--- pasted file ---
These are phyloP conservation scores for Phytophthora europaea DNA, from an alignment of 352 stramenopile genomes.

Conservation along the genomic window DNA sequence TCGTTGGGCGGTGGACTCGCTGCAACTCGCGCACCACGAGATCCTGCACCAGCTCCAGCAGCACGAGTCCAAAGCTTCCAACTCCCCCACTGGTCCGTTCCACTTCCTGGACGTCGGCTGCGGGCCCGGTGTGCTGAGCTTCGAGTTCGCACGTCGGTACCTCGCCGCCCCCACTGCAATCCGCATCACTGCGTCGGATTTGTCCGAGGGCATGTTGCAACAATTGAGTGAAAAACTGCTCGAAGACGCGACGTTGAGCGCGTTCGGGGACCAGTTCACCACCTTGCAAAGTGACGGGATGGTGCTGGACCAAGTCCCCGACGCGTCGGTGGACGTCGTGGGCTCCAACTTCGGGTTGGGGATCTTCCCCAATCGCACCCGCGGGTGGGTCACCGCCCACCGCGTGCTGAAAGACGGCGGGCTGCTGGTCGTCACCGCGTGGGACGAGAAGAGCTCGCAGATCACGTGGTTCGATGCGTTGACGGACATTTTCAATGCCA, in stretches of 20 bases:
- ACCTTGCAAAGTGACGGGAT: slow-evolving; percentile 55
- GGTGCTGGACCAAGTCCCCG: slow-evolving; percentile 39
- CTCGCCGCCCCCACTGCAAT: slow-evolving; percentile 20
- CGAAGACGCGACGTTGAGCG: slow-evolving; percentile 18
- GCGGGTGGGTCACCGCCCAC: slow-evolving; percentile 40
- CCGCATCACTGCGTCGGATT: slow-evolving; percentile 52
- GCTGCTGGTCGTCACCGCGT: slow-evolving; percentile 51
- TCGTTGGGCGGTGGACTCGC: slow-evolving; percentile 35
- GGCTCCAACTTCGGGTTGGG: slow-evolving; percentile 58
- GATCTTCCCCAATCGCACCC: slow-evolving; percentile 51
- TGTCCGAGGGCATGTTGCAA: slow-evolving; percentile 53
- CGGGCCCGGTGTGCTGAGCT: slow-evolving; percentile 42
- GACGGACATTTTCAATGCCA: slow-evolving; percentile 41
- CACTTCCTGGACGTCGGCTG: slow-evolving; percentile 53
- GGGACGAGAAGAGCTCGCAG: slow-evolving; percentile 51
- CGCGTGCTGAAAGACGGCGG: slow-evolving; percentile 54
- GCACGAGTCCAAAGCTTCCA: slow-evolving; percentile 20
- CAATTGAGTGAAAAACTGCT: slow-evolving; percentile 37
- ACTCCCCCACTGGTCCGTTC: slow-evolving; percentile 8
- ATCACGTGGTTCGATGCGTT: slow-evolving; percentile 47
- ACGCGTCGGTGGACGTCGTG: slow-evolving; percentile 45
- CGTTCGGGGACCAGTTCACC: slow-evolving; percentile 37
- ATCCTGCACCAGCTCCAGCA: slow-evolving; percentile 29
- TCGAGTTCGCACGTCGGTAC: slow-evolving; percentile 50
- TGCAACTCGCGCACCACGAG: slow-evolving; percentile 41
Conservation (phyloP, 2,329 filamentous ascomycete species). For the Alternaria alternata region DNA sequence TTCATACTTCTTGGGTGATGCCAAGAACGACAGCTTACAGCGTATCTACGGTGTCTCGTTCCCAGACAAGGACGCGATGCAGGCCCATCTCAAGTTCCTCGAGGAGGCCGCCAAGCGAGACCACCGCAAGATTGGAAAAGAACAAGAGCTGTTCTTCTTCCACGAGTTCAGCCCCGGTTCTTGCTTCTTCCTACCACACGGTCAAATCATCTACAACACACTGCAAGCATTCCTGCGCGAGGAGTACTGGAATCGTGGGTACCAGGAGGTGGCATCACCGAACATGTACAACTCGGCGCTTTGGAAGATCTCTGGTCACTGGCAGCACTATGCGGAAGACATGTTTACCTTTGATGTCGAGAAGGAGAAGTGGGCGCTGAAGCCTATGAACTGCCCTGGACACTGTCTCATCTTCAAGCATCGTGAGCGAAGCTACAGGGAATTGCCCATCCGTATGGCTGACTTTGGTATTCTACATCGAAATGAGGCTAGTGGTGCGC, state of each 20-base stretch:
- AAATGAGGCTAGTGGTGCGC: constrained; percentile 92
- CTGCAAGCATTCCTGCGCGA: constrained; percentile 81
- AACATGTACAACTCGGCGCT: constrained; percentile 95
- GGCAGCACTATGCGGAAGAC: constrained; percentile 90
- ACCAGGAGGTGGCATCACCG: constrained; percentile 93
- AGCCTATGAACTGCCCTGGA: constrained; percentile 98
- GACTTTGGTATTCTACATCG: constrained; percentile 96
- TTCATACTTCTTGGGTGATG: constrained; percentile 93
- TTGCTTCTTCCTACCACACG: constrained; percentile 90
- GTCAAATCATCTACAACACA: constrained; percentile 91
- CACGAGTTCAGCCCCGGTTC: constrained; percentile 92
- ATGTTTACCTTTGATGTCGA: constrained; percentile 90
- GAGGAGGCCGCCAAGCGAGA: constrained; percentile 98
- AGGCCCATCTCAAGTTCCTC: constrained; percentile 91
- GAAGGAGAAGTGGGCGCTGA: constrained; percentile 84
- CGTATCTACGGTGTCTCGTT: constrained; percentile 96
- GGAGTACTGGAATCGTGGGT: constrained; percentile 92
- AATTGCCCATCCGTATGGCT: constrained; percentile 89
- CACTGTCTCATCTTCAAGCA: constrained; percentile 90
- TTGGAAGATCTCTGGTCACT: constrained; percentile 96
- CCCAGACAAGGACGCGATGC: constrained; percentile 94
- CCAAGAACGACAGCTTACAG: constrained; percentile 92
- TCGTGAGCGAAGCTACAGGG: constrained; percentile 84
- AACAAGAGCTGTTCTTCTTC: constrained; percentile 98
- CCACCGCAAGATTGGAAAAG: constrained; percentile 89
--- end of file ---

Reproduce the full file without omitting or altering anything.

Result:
These are phyloP conservation scores for Phytophthora europaea DNA, from an alignment of 352 stramenopile genomes.

Conservation along the genomic window DNA sequence TCGTTGGGCGGTGGACTCGCTGCAACTCGCGCACCACGAGATCCTGCACCAGCTCCAGCAGCACGAGTCCAAAGCTTCCAACTCCCCCACTGGTCCGTTCCACTTCCTGGACGTCGGCTGCGGGCCCGGTGTGCTGAGCTTCGAGTTCGCACGTCGGTACCTCGCCGCCCCCACTGCAATCCGCATCACTGCGTCGGATTTGTCCGAGGGCATGTTGCAACAATTGAGTGAAAAACTGCTCGAAGACGCGACGTTGAGCGCGTTCGGGGACCAGTTCACCACCTTGCAAAGTGACGGGATGGTGCTGGACCAAGTCCCCGACGCGTCGGTGGACGTCGTGGGCTCCAACTTCGGGTTGGGGATCTTCCCCAATCGCACCCGCGGGTGGGTCACCGCCCACCGCGTGCTGAAAGACGGCGGGCTGCTGGTCGTCACCGCGTGGGACGAGAAGAGCTCGCAGATCACGTGGTTCGATGCGTTGACGGACATTTTCAATGCCA, in stretches of 20 bases:
- ACCTTGCAAAGTGACGGGAT: slow-evolving; percentile 55
- GGTGCTGGACCAAGTCCCCG: slow-evolving; percentile 39
- CTCGCCGCCCCCACTGCAAT: slow-evolving; percentile 20
- CGAAGACGCGACGTTGAGCG: slow-evolving; percentile 18
- GCGGGTGGGTCACCGCCCAC: slow-evolving; percentile 40
- CCGCATCACTGCGTCGGATT: slow-evolving; percentile 52
- GCTGCTGGTCGTCACCGCGT: slow-evolving; percentile 51
- TCGTTGGGCGGTGGACTCGC: slow-evolving; percentile 35
- GGCTCCAACTTCGGGTTGGG: slow-evolving; percentile 58
- GATCTTCCCCAATCGCACCC: slow-evolving; percentile 51
- TGTCCGAGGGCATGTTGCAA: slow-evolving; percentile 53
- CGGGCCCGGTGTGCTGAGCT: slow-evolving; percentile 42
- GACGGACATTTTCAATGCCA: slow-evolving; percentile 41
- CACTTCCTGGACGTCGGCTG: slow-evolving; percentile 53
- GGGACGAGAAGAGCTCGCAG: slow-evolving; percentile 51
- CGCGTGCTGAAAGACGGCGG: slow-evolving; percentile 54
- GCACGAGTCCAAAGCTTCCA: slow-evolving; percentile 20
- CAATTGAGTGAAAAACTGCT: slow-evolving; percentile 37
- ACTCCCCCACTGGTCCGTTC: slow-evolving; percentile 8
- ATCACGTGGTTCGATGCGTT: slow-evolving; percentile 47
- ACGCGTCGGTGGACGTCGTG: slow-evolving; percentile 45
- CGTTCGGGGACCAGTTCACC: slow-evolving; percentile 37
- ATCCTGCACCAGCTCCAGCA: slow-evolving; percentile 29
- TCGAGTTCGCACGTCGGTAC: slow-evolving; percentile 50
- TGCAACTCGCGCACCACGAG: slow-evolving; percentile 41
Conservation (phyloP, 2,329 filamentous ascomycete species). For the Alternaria alternata region DNA sequence TTCATACTTCTTGGGTGATGCCAAGAACGACAGCTTACAGCGTATCTACGGTGTCTCGTTCCCAGACAAGGACGCGATGCAGGCCCATCTCAAGTTCCTCGAGGAGGCCGCCAAGCGAGACCACCGCAAGATTGGAAAAGAACAAGAGCTGTTCTTCTTCCACGAGTTCAGCCCCGGTTCTTGCTTCTTCCTACCACACGGTCAAATCATCTACAACACACTGCAAGCATTCCTGCGCGAGGAGTACTGGAATCGTGGGTACCAGGAGGTGGCATCACCGAACATGTACAACTCGGCGCTTTGGAAGATCTCTGGTCACTGGCAGCACTATGCGGAAGACATGTTTACCTTTGATGTCGAGAAGGAGAAGTGGGCGCTGAAGCCTATGAACTGCCCTGGACACTGTCTCATCTTCAAGCATCGTGAGCGAAGCTACAGGGAATTGCCCATCCGTATGGCTGACTTTGGTATTCTACATCGAAATGAGGCTAGTGGTGCGC, state of each 20-base stretch:
- AAATGAGGCTAGTGGTGCGC: constrained; percentile 92
- CTGCAAGCATTCCTGCGCGA: constrained; percentile 81
- AACATGTACAACTCGGCGCT: constrained; percentile 95
- GGCAGCACTATGCGGAAGAC: constrained; percentile 90
- ACCAGGAGGTGGCATCACCG: constrained; percentile 93
- AGCCTATGAACTGCCCTGGA: constrained; percentile 98
- GACTTTGGTATTCTACATCG: constrained; percentile 96
- TTCATACTTCTTGGGTGATG: constrained; percentile 93
- TTGCTTCTTCCTACCACACG: constrained; percentile 90
- GTCAAATCATCTACAACACA: constrained; percentile 91
- CACGAGTTCAGCCCCGGTTC: constrained; percentile 92
- ATGTTTACCTTTGATGTCGA: constrained; percentile 90
- GAGGAGGCCGCCAAGCGAGA: constrained; percentile 98
- AGGCCCATCTCAAGTTCCTC: constrained; percentile 91
- GAAGGAGAAGTGGGCGCTGA: constrained; percentile 84
- CGTATCTACGGTGTCTCGTT: constrained; percentile 96
- GGAGTACTGGAATCGTGGGT: constrained; percentile 92
- AATTGCCCATCCGTATGGCT: constrained; percentile 89
- CACTGTCTCATCTTCAAGCA: constrained; percentile 90
- TTGGAAGATCTCTGGTCACT: constrained; percentile 96
- CCCAGACAAGGACGCGATGC: constrained; percentile 94
- CCAAGAACGACAGCTTACAG: constrained; percentile 92
- TCGTGAGCGAAGCTACAGGG: constrained; percentile 84
- AACAAGAGCTGTTCTTCTTC: constrained; percentile 98
- CCACCGCAAGATTGGAAAAG: constrained; percentile 89